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Concerns Regarding a Proposed Irrigation Expansion Project in Southern Alberta

Open Letter to the Government of Alberta

We are writing to state our concerns about a recently announced project to upgrade irrigation district infrastructure, build new and expanded storage reservoirs and increase irrigation acres within eight irrigation districts in the South Saskatchewan River Basin of southern Alberta. We are asking that this monumental project be subject to environmental assessment, regulatory review and opportunities for public and indigenous consultation and input. We are requesting that subsidies for efficiency improvements that Government deems to be in the public interest are accompanied by agreements on the use of freed-up water to assist in meeting societal goals for realizing instream flow needs and improving river health.

We understand hundreds of millions of dollars of provincial grants and federal loans to irrigation districts are involved as is the future use of a scarce and valuable public resource in a semi-arid region - water. We are concerned about potential environmental implications of the proposed project particularly on stressed aquatic ecosystems. The apparently secretive process being used to define the project and financing agreements is of concern in that it may preclude consideration of opportunities to support healthy ecosystems and human needs through shared stewardship.

It has been well understood for at least two decades that the health of rivers in the Bow, Oldman and South Saskatchewan sub-basins of semi-arid southern Alberta downstream of major irrigation supply dams and diversions is compromised by significantly reduced flows and altered flow regime as well as by impacts of growing population and intensifying land use (Schindler and Donahue 2006, Byrne et al. 2006, Pentney and Ohrn 2008). Several studies of the health of aquatic ecosystems have been undertaken to inform water and watershed management planning. These studies are listed and key points summarized in Attachment 1. Irrigation agriculture is a major cause of stress on aquatic ecosystems due to water withdrawals from rivers and through pollution of runoff from cropland and return flows. The irrigation sector holds licences to withdraw over half of mean natural annual flow and over three-quarters of licensed water allocation in the Bow and Oldman river basins (Basin Advisory Committees 2018). Increased warming with climate change through its effects on evaporation, evapotranspiration and winter snowpack will continue to contribute to declines in river flow and on health of aquatic ecosystems if we do not take action to maintain and restore them (Jiang et al. 2017, Bonsal 2020).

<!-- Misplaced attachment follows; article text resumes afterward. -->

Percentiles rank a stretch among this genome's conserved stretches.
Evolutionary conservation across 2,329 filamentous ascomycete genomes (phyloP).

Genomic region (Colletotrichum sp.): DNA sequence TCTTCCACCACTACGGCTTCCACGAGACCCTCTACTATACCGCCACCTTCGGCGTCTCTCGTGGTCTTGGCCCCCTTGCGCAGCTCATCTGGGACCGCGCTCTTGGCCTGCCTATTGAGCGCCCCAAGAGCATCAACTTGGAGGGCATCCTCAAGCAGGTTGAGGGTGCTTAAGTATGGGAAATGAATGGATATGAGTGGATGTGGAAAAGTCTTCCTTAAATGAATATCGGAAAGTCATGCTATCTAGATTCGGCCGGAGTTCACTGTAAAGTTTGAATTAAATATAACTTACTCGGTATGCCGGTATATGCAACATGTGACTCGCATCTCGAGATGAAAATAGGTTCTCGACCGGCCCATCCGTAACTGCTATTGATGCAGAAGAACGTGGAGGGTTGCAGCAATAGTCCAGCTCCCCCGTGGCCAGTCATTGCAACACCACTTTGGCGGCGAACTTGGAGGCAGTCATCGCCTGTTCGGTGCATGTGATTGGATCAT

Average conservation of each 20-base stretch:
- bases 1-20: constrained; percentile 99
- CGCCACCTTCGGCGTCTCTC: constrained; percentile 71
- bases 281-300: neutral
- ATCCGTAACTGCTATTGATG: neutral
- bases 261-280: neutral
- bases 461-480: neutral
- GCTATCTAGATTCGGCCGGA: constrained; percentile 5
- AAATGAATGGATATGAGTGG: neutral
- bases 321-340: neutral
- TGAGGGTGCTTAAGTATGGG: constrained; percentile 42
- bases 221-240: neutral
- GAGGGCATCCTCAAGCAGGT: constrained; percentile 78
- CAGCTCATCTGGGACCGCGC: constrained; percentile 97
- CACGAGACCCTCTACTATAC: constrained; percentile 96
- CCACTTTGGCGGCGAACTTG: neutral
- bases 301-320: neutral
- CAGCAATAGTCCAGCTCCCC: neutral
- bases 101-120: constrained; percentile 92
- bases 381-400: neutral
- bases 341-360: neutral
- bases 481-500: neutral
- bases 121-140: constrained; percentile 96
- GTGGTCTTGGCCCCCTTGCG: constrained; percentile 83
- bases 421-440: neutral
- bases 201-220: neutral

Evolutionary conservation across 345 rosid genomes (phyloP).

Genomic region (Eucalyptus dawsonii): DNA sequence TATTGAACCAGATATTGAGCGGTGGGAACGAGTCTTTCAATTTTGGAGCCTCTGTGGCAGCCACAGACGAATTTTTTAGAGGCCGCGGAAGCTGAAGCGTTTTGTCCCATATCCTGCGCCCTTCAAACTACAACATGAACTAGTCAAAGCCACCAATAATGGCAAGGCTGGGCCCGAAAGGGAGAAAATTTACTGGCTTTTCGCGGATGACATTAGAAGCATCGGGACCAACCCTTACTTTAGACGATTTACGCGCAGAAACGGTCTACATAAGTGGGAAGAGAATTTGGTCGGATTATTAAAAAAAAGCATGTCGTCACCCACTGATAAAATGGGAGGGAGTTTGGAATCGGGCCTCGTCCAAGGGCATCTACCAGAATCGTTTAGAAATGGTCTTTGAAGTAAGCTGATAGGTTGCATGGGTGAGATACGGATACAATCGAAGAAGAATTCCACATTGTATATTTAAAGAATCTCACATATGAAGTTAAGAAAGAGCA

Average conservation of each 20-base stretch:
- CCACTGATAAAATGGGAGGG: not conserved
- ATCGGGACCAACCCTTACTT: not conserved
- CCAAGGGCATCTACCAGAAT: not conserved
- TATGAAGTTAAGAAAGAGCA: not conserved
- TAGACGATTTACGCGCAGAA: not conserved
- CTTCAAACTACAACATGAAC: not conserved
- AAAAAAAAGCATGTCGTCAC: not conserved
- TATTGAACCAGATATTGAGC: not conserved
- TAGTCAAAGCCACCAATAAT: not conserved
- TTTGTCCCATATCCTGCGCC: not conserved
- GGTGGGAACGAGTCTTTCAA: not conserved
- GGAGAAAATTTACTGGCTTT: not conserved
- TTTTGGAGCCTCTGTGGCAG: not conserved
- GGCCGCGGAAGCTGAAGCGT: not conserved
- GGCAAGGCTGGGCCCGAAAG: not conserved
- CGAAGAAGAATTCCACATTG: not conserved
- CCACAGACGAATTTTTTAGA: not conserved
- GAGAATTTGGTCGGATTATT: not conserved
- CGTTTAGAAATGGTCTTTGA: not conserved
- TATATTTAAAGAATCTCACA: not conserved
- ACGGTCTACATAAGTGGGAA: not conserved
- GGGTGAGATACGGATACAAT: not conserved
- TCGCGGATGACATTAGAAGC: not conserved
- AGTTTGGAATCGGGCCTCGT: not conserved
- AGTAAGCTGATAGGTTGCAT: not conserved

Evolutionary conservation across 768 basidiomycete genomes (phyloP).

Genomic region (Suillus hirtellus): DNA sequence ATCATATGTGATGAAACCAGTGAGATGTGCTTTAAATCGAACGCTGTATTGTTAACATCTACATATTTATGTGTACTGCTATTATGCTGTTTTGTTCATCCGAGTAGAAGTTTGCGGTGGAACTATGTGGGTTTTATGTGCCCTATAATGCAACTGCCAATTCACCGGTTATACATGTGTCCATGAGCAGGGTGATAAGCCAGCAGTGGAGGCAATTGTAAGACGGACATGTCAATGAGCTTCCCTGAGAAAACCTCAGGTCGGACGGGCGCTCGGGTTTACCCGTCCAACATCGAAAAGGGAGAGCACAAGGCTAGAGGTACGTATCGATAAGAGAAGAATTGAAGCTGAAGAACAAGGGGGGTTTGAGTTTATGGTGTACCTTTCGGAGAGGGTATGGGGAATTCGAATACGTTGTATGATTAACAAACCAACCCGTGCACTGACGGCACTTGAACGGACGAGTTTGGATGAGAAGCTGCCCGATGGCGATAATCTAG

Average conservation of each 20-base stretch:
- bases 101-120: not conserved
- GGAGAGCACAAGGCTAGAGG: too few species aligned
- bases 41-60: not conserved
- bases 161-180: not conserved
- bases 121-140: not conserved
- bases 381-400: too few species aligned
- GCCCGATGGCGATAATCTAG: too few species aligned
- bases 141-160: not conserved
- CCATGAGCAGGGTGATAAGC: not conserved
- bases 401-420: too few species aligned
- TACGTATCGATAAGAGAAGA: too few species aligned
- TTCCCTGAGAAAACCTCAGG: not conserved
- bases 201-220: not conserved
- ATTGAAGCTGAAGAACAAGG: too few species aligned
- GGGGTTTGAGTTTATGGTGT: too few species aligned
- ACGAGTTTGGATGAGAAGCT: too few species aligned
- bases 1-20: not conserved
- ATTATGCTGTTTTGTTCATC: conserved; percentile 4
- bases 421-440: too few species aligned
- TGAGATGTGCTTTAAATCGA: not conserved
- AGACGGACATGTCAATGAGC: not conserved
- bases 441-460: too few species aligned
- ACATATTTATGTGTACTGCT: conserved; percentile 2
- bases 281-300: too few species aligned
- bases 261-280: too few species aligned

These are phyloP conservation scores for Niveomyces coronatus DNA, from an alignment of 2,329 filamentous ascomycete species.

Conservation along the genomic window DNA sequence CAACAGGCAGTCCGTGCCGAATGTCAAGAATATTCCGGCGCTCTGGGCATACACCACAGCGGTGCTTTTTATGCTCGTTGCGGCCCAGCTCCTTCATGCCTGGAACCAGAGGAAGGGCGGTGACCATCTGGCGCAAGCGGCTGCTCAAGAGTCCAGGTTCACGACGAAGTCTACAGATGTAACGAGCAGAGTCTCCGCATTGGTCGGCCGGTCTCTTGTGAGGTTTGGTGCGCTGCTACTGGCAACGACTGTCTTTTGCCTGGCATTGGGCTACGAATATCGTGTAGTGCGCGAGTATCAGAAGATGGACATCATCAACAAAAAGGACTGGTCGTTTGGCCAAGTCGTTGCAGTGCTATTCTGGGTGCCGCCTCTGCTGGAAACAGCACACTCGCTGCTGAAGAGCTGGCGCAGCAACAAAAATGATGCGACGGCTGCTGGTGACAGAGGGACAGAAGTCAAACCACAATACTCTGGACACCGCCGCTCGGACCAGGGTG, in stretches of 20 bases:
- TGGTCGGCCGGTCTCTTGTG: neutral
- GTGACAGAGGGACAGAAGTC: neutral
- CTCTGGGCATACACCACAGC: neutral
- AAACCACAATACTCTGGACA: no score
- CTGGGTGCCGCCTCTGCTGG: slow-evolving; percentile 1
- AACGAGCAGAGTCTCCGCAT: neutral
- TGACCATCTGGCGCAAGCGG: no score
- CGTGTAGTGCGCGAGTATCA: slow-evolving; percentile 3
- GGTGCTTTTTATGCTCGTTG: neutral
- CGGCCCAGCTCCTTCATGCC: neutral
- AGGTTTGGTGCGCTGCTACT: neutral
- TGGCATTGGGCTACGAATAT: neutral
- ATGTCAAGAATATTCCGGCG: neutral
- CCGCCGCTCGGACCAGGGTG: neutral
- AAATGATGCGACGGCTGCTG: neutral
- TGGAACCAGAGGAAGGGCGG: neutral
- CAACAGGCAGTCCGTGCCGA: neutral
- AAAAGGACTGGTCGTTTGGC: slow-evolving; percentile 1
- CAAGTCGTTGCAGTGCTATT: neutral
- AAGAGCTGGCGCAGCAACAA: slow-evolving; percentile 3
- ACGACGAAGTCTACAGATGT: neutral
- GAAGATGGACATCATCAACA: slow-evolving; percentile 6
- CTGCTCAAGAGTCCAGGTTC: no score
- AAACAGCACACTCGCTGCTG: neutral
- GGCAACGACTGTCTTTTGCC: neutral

We understand the potential benefit of improving water use efficiency of irrigation agriculture by converting open canals to underground pipelines. However experience here and elsewhere is that modernization seldom alleviates the consequences of cyclic drought or frees water resources for river flows and the natural habitats they provide but instead increases resource use and reduces society resiliency (Scott et al. 2014). A case in point is the Irrigation Sector Conservation, Efficiency and Productivity Plan (2005-2015) by the Alberta Irrigation Projects Association (2010). It does not identify or adopt meaningful opportunities to benefit the environment. It does not identify water sources showing signs of stress. Progress is not being made to allocate conserved water to benefit aquatic ecosystems that have been assessed as degraded because of water withdrawals. Furthermore plans and decisions are being made to commit conserved water (and unused water) for expanding irrigation acres with a resulting further stress on aquatic ecosystems and less water available for future societal needs.

Also of concern to us is proposed increase of off-stream water storage. We are aware of water supply and storage evaluations for the South Saskatchewan River Basin (AMEC 2009 and 2014) that addressed a strategy of the South Saskatchewan Regional Plan (2014-2024) toward managing watersheds to “support healthy ecosystems and human needs through shared stewardship”. These studies did not recommend new storage development in the Bow and Oldman subbasins but rather suggested pursuing non-structural opportunities first. We are not aware that non-structural opportunities have been fully explored.

We are also aware of climate adaptation strategies defined for the South Saskatchewan River Basin through a collaborative process using the South Saskatchewan River Operational Model (Alberta WaterSMART 2016). Strategies, both structural and non-structural, focused on adapting to drought and flood and increasing resilience to climate change, not increasing risk to existing water users and the aquatic ecosystem as could occur with major expansion of irrigation in the Bow and Oldman subbasins.